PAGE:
American households keep close to 90 million dogs as pets. The number has been growing -- and so has an online obsession with dog shaming, along with coverage of horrifying dog attacks. As a result, cities, counties and landlords have moved to restrict some breeds.
And, home insurance companies may deny coverage when they consider a family dog to be a high risk, because dog bites account for more than a third of the money paid out in homeowners liability claims.
Psychology Today found these are the 14 dog breeds most often blacklisted by insurance companies. The dogs are presented in no particular order, and we follow with some advice on what to do if you own one of them.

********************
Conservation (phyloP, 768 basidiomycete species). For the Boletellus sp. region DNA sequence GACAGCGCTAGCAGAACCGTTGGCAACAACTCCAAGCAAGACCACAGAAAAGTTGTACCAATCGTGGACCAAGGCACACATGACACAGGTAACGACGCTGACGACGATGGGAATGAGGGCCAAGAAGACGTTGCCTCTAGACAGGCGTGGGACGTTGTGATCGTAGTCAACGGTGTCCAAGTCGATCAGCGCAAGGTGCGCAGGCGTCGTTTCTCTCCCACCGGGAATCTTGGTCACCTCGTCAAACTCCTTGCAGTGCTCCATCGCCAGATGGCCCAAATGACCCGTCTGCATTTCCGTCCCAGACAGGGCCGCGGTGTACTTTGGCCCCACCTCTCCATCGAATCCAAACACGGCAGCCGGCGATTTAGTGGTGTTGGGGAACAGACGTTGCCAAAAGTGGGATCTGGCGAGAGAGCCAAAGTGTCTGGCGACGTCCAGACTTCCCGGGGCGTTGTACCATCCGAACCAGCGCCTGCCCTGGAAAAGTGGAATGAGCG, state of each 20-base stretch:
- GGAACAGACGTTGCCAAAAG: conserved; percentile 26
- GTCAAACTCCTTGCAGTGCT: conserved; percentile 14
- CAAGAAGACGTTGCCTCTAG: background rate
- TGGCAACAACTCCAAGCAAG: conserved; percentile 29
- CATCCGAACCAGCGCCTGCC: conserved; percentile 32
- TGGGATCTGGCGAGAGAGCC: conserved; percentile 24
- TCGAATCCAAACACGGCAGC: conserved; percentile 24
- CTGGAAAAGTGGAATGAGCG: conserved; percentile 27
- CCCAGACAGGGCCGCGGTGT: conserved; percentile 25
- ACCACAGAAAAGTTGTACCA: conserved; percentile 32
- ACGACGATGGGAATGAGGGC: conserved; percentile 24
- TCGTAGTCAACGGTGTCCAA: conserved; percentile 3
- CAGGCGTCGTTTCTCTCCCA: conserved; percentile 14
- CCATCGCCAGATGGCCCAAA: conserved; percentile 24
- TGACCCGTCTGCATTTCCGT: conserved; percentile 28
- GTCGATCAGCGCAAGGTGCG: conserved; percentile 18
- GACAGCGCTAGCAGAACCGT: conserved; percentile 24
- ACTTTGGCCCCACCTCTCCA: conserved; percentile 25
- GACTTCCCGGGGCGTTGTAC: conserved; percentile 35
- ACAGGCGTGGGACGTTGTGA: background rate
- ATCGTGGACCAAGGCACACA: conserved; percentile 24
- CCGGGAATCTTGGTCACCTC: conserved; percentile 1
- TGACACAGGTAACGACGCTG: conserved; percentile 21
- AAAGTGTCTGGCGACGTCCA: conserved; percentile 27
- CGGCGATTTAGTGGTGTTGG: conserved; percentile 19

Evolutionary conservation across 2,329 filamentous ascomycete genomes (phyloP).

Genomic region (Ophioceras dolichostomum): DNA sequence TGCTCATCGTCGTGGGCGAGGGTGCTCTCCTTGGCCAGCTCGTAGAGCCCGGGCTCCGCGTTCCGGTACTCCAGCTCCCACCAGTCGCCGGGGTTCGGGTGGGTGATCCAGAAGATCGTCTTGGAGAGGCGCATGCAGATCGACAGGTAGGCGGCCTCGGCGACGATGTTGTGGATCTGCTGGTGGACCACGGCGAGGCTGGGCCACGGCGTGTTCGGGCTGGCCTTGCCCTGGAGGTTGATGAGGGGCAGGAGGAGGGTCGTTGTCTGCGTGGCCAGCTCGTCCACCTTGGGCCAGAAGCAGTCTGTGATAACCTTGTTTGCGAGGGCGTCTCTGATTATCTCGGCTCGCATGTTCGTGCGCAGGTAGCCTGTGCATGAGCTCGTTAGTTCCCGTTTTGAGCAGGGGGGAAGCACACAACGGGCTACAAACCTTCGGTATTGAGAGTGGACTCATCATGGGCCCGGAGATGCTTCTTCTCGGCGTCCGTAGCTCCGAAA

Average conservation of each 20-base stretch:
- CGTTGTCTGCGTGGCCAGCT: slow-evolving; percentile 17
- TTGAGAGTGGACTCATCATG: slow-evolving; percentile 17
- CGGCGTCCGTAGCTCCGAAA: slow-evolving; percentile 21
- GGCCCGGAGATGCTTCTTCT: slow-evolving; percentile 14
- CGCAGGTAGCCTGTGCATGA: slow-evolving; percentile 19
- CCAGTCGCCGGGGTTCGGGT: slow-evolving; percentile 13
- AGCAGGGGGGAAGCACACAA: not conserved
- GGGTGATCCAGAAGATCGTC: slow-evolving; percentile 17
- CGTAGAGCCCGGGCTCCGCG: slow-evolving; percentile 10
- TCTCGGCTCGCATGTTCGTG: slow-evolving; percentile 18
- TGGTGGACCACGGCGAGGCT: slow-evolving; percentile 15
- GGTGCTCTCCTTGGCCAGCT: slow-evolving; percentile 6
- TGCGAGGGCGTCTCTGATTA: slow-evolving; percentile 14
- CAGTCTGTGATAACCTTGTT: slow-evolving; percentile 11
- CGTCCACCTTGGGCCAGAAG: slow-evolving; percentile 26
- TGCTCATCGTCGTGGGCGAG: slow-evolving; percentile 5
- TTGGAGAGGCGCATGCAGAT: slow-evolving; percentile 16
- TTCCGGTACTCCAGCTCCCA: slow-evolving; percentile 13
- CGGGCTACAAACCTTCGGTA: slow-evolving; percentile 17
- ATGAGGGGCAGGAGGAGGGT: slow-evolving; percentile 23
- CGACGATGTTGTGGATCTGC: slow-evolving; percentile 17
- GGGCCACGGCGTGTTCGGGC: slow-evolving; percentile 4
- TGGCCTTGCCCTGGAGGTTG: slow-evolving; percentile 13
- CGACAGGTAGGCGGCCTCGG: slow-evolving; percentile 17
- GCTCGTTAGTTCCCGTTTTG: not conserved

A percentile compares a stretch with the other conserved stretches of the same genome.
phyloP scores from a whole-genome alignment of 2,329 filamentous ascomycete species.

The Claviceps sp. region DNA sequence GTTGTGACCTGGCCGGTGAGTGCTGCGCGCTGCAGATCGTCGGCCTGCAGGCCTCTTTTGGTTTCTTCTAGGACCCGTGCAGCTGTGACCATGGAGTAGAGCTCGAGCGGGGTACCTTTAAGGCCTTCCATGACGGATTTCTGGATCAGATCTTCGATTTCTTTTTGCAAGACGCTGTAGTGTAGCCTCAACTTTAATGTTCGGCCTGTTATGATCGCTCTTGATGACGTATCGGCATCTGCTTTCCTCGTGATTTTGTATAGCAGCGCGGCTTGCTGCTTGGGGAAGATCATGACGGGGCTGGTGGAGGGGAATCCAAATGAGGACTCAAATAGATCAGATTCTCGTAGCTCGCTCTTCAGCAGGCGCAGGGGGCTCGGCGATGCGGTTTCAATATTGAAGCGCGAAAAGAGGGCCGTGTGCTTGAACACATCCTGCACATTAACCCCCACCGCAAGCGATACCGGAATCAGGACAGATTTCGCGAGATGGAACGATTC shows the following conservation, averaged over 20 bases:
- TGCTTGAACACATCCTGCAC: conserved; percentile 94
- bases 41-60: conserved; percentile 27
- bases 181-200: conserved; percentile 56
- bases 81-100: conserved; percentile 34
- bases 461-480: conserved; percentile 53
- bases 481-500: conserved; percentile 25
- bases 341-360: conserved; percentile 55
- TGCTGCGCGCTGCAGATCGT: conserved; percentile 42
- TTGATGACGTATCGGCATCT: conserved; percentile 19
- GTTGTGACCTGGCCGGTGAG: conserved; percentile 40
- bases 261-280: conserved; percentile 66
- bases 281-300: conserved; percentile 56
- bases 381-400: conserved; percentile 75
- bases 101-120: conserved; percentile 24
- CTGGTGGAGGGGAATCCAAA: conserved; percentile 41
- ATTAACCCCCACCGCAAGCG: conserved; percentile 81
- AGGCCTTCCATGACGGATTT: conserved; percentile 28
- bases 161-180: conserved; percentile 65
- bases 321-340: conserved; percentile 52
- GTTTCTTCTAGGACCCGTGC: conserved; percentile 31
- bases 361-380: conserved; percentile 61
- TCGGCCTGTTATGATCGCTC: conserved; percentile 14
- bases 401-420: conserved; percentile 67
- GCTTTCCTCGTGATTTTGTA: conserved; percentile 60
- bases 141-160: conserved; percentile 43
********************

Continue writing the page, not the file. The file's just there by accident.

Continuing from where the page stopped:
14. Pit bull terriers
Pit bull-type dogs are overwhelmingly represented in media coverage of violent attacks. In January 2018, a 3-year-old in Oklahoma was mauled by a pit bull her father had bought from a friend days earlier. A month before that, a woman in Virginia was killed by her two pit bulls.
The issue with owning pit bulls is that they were bred to fight. Responsible ownership is particularly important, including extensive exercise, training and supervision at all times.
13. Staffordshire terriers
The Staffordshire terrier is considered a type of pit bull. These medium-sized dogs can be gentle and playful, but they can become destructive if left neglected, the American Kennel Club (AKC) says.
In 2016, a Staffordshire terrier escaped from its yard in the U.K. and attacked children on a playground. Nine kids were hospitalized with injuries, including deep puncture wounds. The owner was sentenced to four years behind bars.